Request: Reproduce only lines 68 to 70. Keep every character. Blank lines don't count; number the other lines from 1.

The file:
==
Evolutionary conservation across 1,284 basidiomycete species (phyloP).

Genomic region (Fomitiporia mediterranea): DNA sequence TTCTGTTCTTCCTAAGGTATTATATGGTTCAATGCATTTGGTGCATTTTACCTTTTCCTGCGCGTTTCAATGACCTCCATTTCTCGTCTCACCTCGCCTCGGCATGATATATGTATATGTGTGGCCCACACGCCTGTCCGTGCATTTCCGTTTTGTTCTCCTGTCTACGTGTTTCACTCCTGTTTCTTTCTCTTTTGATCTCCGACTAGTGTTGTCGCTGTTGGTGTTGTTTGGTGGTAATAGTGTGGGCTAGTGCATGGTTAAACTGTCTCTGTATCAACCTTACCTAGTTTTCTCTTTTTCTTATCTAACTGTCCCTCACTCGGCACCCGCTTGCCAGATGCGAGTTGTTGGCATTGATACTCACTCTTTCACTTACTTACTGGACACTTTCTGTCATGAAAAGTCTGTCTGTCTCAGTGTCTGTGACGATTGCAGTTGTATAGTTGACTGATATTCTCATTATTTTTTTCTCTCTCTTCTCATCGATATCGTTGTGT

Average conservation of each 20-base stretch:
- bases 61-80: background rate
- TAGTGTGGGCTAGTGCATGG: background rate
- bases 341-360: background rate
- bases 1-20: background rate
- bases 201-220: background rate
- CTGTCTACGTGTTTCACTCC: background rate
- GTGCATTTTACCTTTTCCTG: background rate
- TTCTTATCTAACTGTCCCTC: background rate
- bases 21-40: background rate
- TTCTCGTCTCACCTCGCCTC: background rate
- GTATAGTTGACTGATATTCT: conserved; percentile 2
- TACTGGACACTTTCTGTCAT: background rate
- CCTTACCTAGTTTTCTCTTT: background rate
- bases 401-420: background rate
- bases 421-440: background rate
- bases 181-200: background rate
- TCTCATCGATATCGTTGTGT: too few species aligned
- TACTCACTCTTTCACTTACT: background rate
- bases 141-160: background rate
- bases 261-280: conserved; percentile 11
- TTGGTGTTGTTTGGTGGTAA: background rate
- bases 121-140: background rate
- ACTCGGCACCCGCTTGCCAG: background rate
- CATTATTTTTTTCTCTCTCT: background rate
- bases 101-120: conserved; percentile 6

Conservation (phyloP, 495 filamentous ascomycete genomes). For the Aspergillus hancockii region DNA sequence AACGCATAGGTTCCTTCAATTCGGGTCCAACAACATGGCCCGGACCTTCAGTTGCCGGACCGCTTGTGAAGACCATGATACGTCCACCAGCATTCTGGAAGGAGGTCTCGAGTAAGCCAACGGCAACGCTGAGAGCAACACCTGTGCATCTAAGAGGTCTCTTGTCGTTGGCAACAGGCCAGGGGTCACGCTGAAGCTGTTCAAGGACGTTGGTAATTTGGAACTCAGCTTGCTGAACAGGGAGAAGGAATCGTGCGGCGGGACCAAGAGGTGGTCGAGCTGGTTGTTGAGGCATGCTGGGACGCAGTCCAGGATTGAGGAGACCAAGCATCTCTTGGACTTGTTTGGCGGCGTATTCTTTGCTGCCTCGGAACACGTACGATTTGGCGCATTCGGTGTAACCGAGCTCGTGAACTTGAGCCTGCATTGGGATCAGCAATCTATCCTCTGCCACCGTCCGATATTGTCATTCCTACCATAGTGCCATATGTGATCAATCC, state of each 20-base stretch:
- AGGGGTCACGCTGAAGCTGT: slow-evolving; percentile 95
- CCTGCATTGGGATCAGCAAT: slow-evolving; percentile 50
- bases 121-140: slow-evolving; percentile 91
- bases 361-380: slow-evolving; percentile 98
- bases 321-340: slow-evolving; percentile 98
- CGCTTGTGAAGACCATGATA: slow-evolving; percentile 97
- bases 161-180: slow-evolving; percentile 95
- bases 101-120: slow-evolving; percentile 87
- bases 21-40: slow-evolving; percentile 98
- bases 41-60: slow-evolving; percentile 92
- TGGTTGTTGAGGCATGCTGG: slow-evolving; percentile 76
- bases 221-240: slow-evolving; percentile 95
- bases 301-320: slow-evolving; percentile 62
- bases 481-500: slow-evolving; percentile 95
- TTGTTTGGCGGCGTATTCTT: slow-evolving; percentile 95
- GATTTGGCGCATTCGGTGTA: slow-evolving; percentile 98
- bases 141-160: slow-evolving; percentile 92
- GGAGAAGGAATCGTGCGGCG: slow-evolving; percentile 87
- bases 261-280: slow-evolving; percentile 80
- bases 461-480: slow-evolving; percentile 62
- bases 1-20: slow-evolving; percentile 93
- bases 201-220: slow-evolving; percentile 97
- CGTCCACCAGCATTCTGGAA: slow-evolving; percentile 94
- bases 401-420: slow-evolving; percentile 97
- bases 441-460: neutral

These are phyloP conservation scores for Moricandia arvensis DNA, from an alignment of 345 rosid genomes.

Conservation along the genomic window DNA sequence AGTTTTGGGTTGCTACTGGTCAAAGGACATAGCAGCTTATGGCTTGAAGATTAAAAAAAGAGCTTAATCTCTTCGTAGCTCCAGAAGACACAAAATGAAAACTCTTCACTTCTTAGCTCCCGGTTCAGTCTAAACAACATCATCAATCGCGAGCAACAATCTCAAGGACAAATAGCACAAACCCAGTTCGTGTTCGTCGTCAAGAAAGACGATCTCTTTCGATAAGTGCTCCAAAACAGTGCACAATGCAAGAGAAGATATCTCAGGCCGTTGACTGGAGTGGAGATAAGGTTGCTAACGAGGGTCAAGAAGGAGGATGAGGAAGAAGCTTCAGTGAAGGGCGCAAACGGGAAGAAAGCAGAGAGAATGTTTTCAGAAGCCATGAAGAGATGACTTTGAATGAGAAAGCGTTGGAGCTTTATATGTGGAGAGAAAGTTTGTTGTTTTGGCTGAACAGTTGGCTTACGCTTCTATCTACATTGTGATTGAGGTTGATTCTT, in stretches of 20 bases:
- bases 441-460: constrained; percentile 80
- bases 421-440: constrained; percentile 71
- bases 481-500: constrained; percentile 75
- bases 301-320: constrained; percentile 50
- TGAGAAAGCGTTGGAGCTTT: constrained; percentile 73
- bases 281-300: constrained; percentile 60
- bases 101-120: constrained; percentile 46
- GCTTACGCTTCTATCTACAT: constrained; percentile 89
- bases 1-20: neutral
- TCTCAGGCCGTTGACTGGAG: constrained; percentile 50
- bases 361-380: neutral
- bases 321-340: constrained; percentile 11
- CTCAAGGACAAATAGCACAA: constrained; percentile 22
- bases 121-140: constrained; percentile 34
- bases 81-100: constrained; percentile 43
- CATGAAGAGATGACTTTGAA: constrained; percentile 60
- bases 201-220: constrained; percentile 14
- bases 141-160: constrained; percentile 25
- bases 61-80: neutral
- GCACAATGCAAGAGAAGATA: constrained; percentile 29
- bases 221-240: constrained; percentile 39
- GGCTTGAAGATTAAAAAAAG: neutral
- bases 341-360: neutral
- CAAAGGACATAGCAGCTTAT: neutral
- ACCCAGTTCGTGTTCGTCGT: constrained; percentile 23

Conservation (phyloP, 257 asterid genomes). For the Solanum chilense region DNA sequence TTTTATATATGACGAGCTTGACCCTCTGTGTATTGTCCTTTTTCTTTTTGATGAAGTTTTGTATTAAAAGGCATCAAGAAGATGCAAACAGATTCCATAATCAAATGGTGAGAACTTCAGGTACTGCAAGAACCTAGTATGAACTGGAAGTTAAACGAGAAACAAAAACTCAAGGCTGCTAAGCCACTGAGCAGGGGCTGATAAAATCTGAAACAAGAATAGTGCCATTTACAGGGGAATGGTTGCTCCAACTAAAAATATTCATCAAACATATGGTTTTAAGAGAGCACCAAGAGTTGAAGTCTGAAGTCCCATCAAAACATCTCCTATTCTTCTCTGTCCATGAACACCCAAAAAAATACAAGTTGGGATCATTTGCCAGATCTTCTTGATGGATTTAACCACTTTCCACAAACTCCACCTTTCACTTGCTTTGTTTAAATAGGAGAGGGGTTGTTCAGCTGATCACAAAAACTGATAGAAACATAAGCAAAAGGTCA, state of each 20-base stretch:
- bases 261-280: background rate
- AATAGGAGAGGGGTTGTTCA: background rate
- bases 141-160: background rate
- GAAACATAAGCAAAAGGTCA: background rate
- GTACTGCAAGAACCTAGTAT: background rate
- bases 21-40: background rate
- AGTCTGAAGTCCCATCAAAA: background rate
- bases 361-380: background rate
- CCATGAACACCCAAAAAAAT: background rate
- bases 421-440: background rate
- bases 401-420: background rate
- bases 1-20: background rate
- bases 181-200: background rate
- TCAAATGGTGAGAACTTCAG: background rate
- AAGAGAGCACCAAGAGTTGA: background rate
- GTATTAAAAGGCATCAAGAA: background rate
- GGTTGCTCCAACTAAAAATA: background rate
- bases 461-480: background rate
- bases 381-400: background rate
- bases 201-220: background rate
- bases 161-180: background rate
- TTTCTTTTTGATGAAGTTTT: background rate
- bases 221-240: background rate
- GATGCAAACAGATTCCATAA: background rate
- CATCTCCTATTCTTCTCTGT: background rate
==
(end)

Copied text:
- bases 321-340: constrained; percentile 11
- CTCAAGGACAAATAGCACAA: constrained; percentile 22
- bases 121-140: constrained; percentile 34